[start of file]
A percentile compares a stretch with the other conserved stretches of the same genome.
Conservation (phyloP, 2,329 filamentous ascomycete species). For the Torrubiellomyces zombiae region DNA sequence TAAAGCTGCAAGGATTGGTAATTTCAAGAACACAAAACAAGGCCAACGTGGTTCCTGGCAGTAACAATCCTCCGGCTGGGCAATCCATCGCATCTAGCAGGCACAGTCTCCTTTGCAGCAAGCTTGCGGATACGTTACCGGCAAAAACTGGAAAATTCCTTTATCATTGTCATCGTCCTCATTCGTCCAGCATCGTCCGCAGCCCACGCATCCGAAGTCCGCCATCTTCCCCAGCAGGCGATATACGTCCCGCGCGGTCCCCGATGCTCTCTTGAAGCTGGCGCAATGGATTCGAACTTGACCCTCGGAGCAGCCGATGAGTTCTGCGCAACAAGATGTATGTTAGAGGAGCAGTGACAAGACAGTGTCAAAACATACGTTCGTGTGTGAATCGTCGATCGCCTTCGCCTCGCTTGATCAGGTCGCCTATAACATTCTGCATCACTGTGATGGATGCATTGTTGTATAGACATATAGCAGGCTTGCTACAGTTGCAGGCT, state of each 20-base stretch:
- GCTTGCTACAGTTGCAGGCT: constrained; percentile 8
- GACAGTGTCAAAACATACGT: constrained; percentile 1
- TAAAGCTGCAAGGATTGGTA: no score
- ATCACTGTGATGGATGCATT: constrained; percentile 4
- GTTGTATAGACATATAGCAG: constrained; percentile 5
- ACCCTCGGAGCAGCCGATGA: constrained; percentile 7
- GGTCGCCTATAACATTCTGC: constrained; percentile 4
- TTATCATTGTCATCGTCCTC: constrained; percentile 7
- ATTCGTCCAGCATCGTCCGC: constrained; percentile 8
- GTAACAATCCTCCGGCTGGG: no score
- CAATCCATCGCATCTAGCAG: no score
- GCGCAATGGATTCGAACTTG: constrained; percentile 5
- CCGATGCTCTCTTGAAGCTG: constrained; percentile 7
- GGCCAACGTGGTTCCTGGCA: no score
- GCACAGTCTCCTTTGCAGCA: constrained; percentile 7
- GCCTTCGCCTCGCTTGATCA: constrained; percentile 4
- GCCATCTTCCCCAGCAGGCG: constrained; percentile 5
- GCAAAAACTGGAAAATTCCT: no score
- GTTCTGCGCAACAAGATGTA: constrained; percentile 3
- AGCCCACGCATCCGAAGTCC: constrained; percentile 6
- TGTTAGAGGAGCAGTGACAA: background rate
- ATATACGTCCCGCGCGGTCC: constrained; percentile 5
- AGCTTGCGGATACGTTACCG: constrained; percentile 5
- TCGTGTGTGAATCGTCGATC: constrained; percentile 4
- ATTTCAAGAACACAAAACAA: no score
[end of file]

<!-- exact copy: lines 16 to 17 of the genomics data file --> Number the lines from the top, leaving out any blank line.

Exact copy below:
- GGCCAACGTGGTTCCTGGCA: no score
- GCACAGTCTCCTTTGCAGCA: constrained; percentile 7